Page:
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by Marjane Satrapi

PERSEPOLIS is the story of a young girl living in Iran at the time of the revolution. What sets this book apart is that it is told in words and pictures – a comic strip. Though there is not much to be comic about.
It is an autobiographical account of Marjane Satrapi’s childhood in Iran and then in Europe. Her words and pictures combine to tell a story of a country in disarray, ruled by fear, where you could be taken at the age of 13 to face a “committee” of the guardians of the revolution and called a whore for showing a fraction of hair (the symbol of decadence in women).
It’s a brave story of a family and a country that shows people who, even though they have lost friends and family through torture and murder in an oppressive religious regime, still tries to live a normal existence. (At great risk they smuggle Kim Wilde and Motorhead posters and tapes into the country for their rock music loving daughter). Eventually it becomes too much for the Satrapi parents and they send Marjane to live in Europe.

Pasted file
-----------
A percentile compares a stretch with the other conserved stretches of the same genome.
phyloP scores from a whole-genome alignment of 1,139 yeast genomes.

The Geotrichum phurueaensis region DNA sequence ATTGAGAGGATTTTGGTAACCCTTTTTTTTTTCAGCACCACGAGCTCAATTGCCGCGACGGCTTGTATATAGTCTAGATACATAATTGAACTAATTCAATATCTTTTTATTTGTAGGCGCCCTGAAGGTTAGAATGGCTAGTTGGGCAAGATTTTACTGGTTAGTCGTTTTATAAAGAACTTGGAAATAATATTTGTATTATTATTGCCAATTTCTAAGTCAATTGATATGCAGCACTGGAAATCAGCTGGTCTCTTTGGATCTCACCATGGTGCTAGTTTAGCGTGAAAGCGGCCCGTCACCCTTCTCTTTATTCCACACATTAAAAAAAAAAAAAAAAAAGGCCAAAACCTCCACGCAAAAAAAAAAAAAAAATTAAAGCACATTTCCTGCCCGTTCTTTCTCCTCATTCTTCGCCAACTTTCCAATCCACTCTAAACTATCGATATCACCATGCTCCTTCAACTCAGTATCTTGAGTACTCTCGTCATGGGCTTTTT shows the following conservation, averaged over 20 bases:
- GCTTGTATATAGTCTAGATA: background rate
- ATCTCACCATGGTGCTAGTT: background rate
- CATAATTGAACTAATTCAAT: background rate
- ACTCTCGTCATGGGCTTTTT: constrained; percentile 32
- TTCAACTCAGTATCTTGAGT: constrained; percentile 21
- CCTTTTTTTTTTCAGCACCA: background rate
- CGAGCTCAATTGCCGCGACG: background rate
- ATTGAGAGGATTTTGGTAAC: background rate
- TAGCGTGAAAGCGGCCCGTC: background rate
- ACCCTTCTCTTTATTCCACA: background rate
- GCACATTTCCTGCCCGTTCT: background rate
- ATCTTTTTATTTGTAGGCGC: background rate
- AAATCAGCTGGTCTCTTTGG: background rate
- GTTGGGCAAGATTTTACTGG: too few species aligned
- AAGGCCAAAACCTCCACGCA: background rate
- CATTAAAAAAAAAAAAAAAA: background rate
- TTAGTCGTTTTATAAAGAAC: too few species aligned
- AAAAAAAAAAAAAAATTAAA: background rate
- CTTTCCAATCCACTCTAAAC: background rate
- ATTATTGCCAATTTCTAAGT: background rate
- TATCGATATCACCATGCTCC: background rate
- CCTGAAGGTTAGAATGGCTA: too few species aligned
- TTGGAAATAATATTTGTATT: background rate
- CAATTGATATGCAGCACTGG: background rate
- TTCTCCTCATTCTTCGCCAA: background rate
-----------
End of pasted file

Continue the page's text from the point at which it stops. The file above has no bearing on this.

Like all good cartoons it’s the events and asides in the background that say as much as the story itself and Satrapi uses this brilliantly. It is an extremely sad story but told with humour and obvious affection for a country in turmoil.

Marjane Satrapi was born in 1969 in Rasht, Iran. She grew up in Tehran, where she studied at the Lycee Francais before leaving for Vienna and then going to Strasbourg to study illustration. She currently lives in Paris.

Read more about Marjane, in her own words, on the Random House website.


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